Tips for driving in hot weather

Most people are pretty aware of the challenges that come along with driving in wet weather but did you know that summer brings its own series of obstacles for drivers – from sun glare to overheated engines, we’ve put together some information on what to look out for and how to prepare yourself for driving in hot weather.

Before you leave the house

  • Check traffic reports and try and time your trip to avoid conjestion
  • Plan your trip and factor in breaks at least every two hours – the heat can really make you sleepy and regular breaks will give you a chance to keep an eye on your car and tyres and give them a chance to cool down too.
  • Allow extra travel time.  Don’t put yourself in a position where you’re pushing to get to your destination.  It will help reduce stress levels and make your journey more enjoyable.
  • Check any medications to make sure you’re OK to be driving.  Hayfever can be a dangerous thing when driving – impromptu sneezing can impare your vision and cause you to veer off-track so you want to minimise the symptoms – give your car a good vacuum to pick up any dust particles and ensure that if you are taking antihistamines, they are the non-drowsy kind and don’t contain warnings against driving or operating heavy machinery.

Make sure your vehicle is up to the task

We recommend a professional check up of your vehicle before heading off for a long trip but here are a few things you can keep a regular eye on to make sure your vehicle will handle the hot weather.

  • Check your tyres for wear, cuts and punctures.  Make sure they have the correct air pressure and top up if needed.  Check out our article on how to avoid a summer tyre blowout.  Check your spare and don’t forget the tyres on any vehicle you may be towing.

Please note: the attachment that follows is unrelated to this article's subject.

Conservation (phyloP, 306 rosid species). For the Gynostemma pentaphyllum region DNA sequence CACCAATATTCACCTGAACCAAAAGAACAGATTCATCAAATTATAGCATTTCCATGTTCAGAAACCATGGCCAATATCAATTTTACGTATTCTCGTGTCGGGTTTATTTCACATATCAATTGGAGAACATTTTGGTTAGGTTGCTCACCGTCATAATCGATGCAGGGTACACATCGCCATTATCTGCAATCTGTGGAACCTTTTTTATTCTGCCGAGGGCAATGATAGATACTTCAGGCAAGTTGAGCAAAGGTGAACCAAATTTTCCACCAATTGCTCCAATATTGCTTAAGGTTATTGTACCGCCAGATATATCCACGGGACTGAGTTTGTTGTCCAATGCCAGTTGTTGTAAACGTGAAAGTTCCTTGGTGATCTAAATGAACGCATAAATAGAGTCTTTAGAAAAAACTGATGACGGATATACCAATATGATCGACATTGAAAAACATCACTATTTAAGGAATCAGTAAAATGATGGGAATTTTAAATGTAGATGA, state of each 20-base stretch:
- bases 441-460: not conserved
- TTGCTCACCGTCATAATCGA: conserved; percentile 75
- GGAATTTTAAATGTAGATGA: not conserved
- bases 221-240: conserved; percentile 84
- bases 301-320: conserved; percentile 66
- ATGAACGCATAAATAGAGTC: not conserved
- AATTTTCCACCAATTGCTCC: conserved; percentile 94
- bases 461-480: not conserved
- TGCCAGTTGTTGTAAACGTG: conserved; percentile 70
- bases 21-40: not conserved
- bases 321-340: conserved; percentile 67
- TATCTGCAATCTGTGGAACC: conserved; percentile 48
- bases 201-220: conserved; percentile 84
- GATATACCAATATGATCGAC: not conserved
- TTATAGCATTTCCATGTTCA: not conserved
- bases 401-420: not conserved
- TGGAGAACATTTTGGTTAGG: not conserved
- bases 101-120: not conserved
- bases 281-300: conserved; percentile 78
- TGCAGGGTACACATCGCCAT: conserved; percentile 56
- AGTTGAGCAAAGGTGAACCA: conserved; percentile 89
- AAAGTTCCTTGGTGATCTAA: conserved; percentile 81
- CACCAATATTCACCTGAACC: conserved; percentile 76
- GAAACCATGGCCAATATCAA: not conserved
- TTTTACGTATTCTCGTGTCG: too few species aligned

• Check your wipers.  Don’t let the hot weather fool you – sudden rainstorms happen all throughout summer.  Make sure your windscreen wipers are in good condition and replace them if necessary.  The wipers should glide across the windscreen moving all the water and dirt along with them. Uneven streaking, splitting, scratching or skipping across the windscreen might tell you that your wipers need replacing.
  • Clean your windscreen.  Give your windscreen a good clean to remove bugs and dirt.  Make sure your windscreen washer bottle is filled up with a mix of water and detergent.  A buildup on your windscreen can make it really hard to see – especially in a sun glare so keep a regular eye on it throughout your trip.
  • Make sure all your engine fluids levels are up (oils, coolants, etc)
  • Check the aircon to make sure you’re not distracted by discomfort.  Watch out for leaks or weird noises which might tell you it needs fixing.
  • Check out our vehicle driveway health check for more information

On the road – driving in hot weather

  • Put your game face on:  Keep fully focussed on the task at hand – eyes, ears and mind on the road.  More people are out and about enjoying then sunshine but sunglares can make pedestrians, cyclists and motorbikes particularly hard to see so be on the lookout and slow down in built up areas.
  • Keep an eye on your speed:  The faster you go, the more heat you’re adding to your tyres.
  • Pack the right tools for the job: Dehydration can set in quickly under the hot sun, so stay hydrated by drinking plenty of water.  Keep extra water in the vehicle for drinking and emergency overheating.  Don’t forget to pack your sunglasses and have them within reach.
  • Watch the road: Tarmac can become sticky and loosen particles in the road or melt the road surface. This can cause holes that damage tyres or loose rocks which can crack windscreens and scratch paintwork. Pay attention to any temporary speed limits, keep a good distance between you and the car in front and have any windscreen chips, no matter how small, examined by a professional as soon as you get a chance.
  • Give notice and leave space:  There may be extra traffic on the road so brake gently and earlier than you normally would to give the driver behind you plenty of notice that you’re slowing.  Flick those blinkers on nice and early if you’re planning a lane change and don’t forget to leave a 3 second gap between you and the car in front.
  • Watch out for overheating:  While driving, keep an eye on your temperature gauge. If it creeps up, you may need to pull over in a safe shaded area and check the fluid levels. Pop the hood from inside the car and let the engine cool for at least 30 minutes before touching anything.  If the temperature gauge continues to rise, it’s time to call a tow truck to avoid further damage to your engine.
  • Know when mother nature has got you beat:  If the sun is glaring and you can’t see clearly, it’s time to pull over and wait it out.  Look for a rest area off the road.

Remember, it’s about the journey, not the destination.  Take your time and make sure both you and your vehicle are up to the task.



Image by master1305 on Freepik